Well, he bought off the best weapons maker at the time - Orban - the Hungarian Cannon maker. Orban first went to Constantine XI with his services but Constantine XI couldn't pay him enough. So, Orban offered his services to the enemy, who paid him everything he wanted and gave him all the materials he needed. Orban built his massive super cannon, which took 60 oxen to carry. He brought it to the gates of the wall and blew it up, ending 1,100 years of invincibility.

How is it what happened a sign of corruption? Well, think about this. In our modern age, if you were the President of the United States, and a weapon maker told you he could build a nuclear bomb to explode an entire continent, would you let him to go to the enemy and work for him? Furthermore, patriotism must have been low for Orban, who couldn't care less with protecting Constantinople. So, down came the wall. (Incidentally, I was in Istanbul in the summer of 2015 and saw parts of this wall.)

A second example proves that the theme of corruption inviting invaders is commonplace in history. When I was in high school, I wrote my freshman thesis on Ghengis Khan - which is probably something I wouldn't be proud of publishing now. (Incidentally, my mother likes to tell my brother and I that we're from the Khan bloodline and General Yi bloodline - but people say all kinds of things.) But, here's what I remember about the thesis. The Emperor Warlord conquered the Chinese Jin Dynasty easily. Emperor Jin, like Constantinople XI, had faith that his Great Wall would protect him. (Yes, same wall tourists go see today; I've been there too, really overrated and dirty.) And Khan walked through the Great Wall without any problem. His invading army passed right through to take over China.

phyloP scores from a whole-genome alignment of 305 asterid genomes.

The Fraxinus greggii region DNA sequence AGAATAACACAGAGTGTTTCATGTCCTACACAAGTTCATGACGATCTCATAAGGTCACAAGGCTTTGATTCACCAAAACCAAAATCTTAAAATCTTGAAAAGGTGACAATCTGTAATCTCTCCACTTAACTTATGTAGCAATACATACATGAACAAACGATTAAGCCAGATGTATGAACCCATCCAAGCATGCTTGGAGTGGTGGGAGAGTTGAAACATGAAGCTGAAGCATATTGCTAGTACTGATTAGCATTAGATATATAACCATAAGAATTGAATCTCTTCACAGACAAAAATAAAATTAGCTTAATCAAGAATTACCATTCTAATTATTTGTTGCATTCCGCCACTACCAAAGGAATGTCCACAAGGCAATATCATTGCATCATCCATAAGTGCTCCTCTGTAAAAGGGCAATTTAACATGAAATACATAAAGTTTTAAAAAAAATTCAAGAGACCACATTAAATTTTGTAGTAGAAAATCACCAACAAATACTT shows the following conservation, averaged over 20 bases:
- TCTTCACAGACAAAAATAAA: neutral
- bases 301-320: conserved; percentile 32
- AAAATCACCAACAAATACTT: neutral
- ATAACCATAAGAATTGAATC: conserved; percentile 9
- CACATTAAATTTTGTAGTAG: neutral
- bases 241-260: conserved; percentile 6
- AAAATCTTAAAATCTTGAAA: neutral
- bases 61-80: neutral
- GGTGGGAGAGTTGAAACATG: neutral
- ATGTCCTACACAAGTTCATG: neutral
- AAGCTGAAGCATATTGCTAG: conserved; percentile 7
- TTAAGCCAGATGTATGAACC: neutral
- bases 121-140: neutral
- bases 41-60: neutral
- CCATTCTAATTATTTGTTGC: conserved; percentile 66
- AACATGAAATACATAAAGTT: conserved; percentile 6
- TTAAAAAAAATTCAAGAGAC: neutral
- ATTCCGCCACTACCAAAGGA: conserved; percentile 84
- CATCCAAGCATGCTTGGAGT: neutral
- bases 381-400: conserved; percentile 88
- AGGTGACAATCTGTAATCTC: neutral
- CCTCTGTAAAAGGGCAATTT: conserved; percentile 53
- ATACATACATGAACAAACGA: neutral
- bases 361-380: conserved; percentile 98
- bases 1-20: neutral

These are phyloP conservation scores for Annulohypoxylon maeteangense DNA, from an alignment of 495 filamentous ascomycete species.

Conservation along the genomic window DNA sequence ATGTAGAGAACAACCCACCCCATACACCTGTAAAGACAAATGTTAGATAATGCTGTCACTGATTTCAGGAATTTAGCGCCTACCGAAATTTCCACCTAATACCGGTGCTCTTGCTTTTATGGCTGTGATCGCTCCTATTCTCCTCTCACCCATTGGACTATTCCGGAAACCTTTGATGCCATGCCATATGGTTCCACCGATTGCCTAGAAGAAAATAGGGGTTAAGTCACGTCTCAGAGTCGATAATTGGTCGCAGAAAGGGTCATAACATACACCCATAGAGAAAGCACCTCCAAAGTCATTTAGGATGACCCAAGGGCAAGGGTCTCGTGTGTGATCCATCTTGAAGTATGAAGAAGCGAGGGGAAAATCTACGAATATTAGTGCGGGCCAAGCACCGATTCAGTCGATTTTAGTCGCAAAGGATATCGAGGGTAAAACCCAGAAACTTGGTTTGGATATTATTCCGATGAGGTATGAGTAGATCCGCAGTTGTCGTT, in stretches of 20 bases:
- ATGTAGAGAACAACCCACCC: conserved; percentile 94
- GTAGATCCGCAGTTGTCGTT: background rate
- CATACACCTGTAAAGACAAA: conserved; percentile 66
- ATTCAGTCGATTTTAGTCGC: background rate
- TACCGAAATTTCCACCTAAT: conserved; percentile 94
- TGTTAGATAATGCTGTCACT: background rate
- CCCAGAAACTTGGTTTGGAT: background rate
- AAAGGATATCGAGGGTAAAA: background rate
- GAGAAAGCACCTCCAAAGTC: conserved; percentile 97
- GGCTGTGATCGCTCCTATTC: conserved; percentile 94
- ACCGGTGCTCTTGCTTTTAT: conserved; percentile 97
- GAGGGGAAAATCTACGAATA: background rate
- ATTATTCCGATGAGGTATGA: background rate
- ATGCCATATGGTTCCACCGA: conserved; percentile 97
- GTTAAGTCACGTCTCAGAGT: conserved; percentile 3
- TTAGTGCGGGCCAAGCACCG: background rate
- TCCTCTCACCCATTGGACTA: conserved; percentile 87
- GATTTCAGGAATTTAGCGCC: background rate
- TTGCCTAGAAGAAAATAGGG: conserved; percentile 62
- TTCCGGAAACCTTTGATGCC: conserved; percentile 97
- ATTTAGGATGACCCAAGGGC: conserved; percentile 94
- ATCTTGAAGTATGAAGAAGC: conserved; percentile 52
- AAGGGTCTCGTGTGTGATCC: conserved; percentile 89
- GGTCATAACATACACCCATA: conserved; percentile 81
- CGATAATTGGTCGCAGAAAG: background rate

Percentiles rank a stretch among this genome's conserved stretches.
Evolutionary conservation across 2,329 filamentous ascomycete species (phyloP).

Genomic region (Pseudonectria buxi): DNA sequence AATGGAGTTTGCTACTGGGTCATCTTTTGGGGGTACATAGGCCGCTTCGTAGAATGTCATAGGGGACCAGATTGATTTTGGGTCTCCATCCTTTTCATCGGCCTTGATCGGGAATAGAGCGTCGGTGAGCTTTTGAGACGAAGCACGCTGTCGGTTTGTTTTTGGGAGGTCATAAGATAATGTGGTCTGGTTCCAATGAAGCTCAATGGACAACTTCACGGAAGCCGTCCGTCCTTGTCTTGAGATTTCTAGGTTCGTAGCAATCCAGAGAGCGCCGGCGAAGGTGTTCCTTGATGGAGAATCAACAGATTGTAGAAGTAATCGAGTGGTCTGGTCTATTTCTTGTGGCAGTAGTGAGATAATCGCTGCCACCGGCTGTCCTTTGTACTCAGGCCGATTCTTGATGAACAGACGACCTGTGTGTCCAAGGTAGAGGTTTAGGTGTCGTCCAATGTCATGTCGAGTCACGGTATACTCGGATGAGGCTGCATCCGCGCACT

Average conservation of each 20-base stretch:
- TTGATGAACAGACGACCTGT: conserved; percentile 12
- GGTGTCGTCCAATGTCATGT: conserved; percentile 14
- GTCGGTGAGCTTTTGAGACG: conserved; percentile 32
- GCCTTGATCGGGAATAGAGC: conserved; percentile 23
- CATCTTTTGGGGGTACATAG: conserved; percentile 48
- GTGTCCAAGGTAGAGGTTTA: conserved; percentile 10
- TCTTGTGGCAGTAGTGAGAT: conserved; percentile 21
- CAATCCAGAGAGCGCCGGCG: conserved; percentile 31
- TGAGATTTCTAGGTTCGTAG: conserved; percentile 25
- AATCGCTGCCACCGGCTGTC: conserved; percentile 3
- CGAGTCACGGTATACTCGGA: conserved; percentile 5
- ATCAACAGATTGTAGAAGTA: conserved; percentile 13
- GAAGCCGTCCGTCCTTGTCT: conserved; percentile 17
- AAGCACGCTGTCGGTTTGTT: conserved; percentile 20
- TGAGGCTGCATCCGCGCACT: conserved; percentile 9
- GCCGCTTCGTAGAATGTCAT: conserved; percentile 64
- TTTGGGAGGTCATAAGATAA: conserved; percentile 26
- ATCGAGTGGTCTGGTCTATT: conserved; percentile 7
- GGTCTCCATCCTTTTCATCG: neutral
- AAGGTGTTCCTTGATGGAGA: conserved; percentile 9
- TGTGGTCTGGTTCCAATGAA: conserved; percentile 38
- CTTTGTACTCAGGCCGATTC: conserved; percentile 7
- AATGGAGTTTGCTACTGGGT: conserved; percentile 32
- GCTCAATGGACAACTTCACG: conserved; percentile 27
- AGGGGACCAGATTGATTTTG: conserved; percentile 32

How'd this happen? Well, from memory, Khan said, "It's not the gate that protects the people, but the sentries." (I knew the quote was important when I was 14, but didn't know it'd make sense 18 years later.) Khan bribed the soldiers guarding the gates, and they let his army in, avoiding the high expense and energy of breaking down the wall. Khan knew the sentries were corruptible. And he took advantage of it to plunder China.

Now, we're going to shift to another principle of war. According to Clausewitz, the three players of war, within a nation, are always the same. War is comprised amongst, the politicians, the army, and the people. This model is now known as the Clausewitizean Triangle. So, according to the triangle, the politicians are the representatives of the people, who declare war against other nations. Armies fight opposing armies. And the people win or suffer. Also, the people are the ones who vest power into the politicians, even when the politicians is a dictator or king. I'm not going to go into the history of the entire triangle, there's a book called the Utility of Force that does that, but I will summarize it's role in modern Western history.